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Eurotium chevalieri

L. Mangin (1909)

What is Eurotium chevalieri?

Eurotium chevalieri is the sexual state of the species Aspergillus chevalieri [1] that belongs to the division Ascomycota. Genus Aspergillus is an example in mycology where dual naming applies [2, 3]. It contains five subgenera that produce species with both asexual (reproduce by cloning and fragmentation) and sexual (reproduce by spores) states [2, 4].

Eurotium chevalieri

Eurotium species are xerophytic, which means that they grow in environments with low availability of water, and this way can cause spoilage of dry or concentrated materials [2]. The main morphological characteristic of the Eurotium species is forming a bright yellow fruit body known as cleistothecia [2, 5].

Where can Eurotium chevalieri be found?

Like other aspergilli, Eurotium chevalieri is a ubiquitous soil-borne fungus [6]. It can be found in building materials, dust, leather, softwood, and textiles [5]. Since modern heating systems remove moisture from buildings, xerophytic molds are among the dominant portion of indoor fungal communities. It can be readily found in museums, libraries, and homes on the floor, carpet, and mattress dust [5, 6, 7]. E. chevalieri is also associated with dried seeds and milled foodstuffs [6]. Being able to grow on stored cereals, grain, dry, and preserved foods with high sugar content, Eurotium species are known as spoiling fungi, causing significant economic losses in food commodities [8].

Eurotium chevalieri colony
Eurotium chevalieri colony (Image source BlueRidgeKitties, Flickr)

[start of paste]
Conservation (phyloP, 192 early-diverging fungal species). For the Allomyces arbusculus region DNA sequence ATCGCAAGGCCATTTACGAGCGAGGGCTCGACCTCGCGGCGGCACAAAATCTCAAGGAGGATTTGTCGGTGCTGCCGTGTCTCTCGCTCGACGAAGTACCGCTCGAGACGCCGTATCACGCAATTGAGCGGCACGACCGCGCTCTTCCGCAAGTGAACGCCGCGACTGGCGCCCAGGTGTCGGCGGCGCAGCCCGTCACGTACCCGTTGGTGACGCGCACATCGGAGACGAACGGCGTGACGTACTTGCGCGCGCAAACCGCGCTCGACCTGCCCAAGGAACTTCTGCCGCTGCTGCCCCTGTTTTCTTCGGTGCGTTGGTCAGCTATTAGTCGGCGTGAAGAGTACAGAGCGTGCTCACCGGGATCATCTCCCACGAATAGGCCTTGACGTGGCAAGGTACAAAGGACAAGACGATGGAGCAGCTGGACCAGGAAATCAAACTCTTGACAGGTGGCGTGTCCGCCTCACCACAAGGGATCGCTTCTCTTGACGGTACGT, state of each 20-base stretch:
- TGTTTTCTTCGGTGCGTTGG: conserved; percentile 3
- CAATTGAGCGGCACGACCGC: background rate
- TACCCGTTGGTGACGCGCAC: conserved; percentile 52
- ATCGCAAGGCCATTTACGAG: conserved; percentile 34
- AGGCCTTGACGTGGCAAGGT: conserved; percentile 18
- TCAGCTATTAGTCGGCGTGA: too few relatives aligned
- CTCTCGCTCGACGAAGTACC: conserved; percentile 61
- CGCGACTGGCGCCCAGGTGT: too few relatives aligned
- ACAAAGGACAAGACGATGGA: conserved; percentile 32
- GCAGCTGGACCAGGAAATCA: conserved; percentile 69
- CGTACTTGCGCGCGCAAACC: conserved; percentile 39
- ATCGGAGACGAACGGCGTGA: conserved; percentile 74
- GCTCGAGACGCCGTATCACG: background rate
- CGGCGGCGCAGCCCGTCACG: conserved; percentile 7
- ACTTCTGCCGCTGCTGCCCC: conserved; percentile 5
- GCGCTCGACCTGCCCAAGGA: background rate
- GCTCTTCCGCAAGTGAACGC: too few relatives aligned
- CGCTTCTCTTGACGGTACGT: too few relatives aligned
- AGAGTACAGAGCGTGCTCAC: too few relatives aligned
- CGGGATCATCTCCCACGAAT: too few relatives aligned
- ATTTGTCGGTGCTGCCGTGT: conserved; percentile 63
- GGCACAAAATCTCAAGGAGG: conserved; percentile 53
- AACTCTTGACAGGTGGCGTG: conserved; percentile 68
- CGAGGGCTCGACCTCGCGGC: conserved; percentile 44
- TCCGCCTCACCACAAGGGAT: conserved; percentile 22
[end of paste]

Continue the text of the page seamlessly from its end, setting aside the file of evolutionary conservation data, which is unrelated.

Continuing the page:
How does Eurotium chevalieri look like?

Colonies of E. chevalieri grown on Potato Dextrose Agar (PDA) reach 7 cm (2.76 inches) in diameter after ten days at a temperature of 30 °C (86 °F) [1]. They are grey in the central areas [1], with abundant, bright yellow cleistothecia, typical for Eurotium species [2]. Cleistothecia can be seen on the medium as a continuous yellow layer (Fig. 1) [1]. Every ascus in cleistothecia consists of eight lens-shaped ascospores, approximately 4.5×3.4 µm in diameter [2].

E. chevalieri and most species closely related to it grow on Czapek Yeast Agar (CYA), or Malt Yeast Extract Agar (MYA) supplemented with 20% sucrose (CY20S and M60Y) [8]. The growth ability on these media at 37 °C (45 °F) is a reliable characteristic for distinguishing morphologically similar species within the Aspergillus (Eurotium) genus [8].

Eurotium chevalieri colony on Malt yeast extract agar + 20% sucrose, after one week of incubation at 20°C (68 °F)
Figure 1. Eurotium chevalieri colony on Malt yeast extract agar + 20% sucrose,
after one week of incubation at 20°C (68 °F)
(Image source: Japan Collection of Microorganisms)

Eurotium chevalieri and food spoilage

E. chevalieri is one of the most common Eurotium species that is usually associated with changes in the nutritional quality and sensory properties of raw materials and processed food items, affecting shelf-life and leading to secondary metabolites [8].

Secondary metabolites are compounds produced by fungi that are not essential for their growth and reproduction but can play an important role in their survival in nature. Some of them are significant for human health, positively (antibiotics) or negatively (mycotoxins). Although some of its metabolites, such as echinulin or sterigmatocystin, are considered hazardous [11, 12], E. chevalieri is not associated with the production of mycotoxins.